ASAA Family Sites:
Sleep Apnea logo sleeptember logo

Obstructive Sleep Apnea


#1

Share your experiences living with obstructive sleep apnea.


#2

I have been a nightly CPAP user for 3 years now.

When is it time to go back for sleep study to make sure settings are still working for me?
Costs are an issue, when do most insurance companies allow for a new overnight study?

Also, has anyone switched to Ultrasonic machine for cleaning equipment?
Is it worth the costs?


#3

Steve, great questions all. I’ve been PAPing for 25 years and happy to share my opinions as a fellow patient.

Are you still waking up feeling refreshed? If so, great, keep doing what you are doing, hopefully using CPAP every night. If your apnea symptoms are returning…snoring, daytime sleepiness, memory loss, or whatever they were for YOU, then you might need a pressure increase. It’s common for us patients to need pressure changes over the years. Your machine probably downloads information, so have that data looked at by your home healthcare company. It will tell them if a pressure change might be in order and they can contact your doctor for that order.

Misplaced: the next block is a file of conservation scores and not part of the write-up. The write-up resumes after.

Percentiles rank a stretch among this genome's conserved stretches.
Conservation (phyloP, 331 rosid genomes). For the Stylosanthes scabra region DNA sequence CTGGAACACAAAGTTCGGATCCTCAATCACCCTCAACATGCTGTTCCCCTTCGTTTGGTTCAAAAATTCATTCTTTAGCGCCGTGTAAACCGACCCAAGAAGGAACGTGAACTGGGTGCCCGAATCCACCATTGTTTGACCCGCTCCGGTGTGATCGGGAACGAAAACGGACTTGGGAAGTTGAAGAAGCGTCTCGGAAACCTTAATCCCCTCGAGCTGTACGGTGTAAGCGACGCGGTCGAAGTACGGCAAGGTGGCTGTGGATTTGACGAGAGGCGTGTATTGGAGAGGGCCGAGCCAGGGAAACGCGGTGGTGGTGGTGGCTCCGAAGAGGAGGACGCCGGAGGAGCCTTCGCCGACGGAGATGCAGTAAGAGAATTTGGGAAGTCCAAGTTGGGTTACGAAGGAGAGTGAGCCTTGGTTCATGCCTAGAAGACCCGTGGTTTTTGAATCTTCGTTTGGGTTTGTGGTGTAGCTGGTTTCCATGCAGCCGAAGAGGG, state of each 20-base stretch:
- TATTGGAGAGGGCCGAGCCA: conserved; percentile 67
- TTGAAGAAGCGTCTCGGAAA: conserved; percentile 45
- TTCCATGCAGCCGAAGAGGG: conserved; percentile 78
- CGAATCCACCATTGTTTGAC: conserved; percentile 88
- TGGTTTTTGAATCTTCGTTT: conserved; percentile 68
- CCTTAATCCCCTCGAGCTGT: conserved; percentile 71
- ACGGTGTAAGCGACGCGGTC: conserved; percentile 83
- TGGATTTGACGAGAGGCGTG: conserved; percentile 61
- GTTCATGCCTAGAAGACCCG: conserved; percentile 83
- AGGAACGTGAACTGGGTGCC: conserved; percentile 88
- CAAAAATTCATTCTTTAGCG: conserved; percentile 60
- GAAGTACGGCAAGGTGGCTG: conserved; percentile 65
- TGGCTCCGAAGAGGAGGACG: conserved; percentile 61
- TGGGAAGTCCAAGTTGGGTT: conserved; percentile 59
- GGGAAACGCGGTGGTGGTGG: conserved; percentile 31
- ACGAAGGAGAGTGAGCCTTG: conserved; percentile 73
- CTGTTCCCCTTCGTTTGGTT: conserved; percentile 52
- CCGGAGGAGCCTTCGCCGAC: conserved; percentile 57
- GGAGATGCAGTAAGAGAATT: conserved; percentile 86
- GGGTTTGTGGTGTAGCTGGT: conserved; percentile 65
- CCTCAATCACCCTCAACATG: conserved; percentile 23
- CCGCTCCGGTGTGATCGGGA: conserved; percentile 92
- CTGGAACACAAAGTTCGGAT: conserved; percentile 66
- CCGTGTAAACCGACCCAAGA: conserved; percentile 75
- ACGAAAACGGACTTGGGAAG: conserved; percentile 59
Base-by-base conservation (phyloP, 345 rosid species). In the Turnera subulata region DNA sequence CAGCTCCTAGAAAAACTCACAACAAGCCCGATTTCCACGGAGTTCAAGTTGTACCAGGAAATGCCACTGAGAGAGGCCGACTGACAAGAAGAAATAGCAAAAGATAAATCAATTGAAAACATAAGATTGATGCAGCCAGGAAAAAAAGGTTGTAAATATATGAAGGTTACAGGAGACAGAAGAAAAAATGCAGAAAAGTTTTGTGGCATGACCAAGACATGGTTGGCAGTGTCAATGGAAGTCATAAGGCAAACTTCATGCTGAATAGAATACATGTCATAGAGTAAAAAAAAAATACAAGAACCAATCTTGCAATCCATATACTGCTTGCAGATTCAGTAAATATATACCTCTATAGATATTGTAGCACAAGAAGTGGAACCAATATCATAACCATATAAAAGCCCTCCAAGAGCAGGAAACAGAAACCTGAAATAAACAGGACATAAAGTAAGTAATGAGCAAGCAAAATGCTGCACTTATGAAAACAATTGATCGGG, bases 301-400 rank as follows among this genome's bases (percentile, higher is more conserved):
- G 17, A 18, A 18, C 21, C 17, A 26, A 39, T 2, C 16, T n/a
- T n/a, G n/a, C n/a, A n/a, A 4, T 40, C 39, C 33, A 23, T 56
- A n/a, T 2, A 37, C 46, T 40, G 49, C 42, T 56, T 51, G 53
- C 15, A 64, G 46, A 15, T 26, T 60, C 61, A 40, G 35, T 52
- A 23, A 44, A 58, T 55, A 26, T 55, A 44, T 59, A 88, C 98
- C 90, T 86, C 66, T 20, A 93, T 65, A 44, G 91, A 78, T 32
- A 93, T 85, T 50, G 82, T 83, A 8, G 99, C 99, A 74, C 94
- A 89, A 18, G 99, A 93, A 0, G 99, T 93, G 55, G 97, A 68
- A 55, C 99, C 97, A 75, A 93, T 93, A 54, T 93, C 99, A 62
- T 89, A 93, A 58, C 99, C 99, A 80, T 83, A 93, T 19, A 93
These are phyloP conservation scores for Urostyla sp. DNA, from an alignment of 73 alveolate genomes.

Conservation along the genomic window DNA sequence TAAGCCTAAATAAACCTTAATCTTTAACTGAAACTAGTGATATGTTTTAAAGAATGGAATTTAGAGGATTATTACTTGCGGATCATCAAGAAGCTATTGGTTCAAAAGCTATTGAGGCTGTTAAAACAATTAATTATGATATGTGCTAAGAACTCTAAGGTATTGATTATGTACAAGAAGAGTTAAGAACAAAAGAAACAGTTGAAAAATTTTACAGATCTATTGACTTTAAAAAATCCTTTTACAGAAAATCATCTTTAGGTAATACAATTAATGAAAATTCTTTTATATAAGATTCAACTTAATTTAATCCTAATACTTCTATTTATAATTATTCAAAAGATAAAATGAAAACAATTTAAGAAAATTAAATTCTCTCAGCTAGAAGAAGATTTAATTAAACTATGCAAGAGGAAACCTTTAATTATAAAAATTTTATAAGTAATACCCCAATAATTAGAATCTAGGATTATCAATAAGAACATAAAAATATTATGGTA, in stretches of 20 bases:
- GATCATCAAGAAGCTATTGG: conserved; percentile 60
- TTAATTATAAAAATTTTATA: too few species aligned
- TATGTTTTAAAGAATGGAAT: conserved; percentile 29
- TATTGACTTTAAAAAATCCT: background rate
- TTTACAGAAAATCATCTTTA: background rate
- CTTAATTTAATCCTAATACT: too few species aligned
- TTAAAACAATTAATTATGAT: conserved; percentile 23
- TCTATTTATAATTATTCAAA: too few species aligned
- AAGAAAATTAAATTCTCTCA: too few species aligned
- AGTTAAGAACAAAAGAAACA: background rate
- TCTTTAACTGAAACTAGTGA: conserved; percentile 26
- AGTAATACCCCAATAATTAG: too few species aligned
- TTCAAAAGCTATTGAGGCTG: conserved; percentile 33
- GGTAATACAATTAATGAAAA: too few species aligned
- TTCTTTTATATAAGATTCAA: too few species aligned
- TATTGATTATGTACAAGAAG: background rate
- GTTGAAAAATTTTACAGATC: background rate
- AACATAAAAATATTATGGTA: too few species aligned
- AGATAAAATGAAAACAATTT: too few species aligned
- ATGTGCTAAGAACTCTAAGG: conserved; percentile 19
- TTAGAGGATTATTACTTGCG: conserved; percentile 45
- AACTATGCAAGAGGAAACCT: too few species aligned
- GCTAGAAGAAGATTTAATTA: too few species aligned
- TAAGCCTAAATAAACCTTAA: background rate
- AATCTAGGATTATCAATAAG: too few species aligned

I take my machine to my CPAP provider twice per year to have them check it with a manometer to make sure its putting out the pressure it was set for. It should be a free service. The life of a machine is about 3-5 years, although I’ve had some last 7. You want to get the longest life from your machine, so change filters regularly and have the machine pressure checked routinely.
Check with your original prescribing sleep doctor to inquire what their protocol is regarding a return to the sleep lab for titration, which is a recheck of your machine pressure setting. A return to the sleep lab for a titration can be costly. You might be able to avoid that cost by having your machine data read to determine if you CPAP pressure setting is adequate for you today vs 3 years ago.
Here’s to healthy sleep
tracy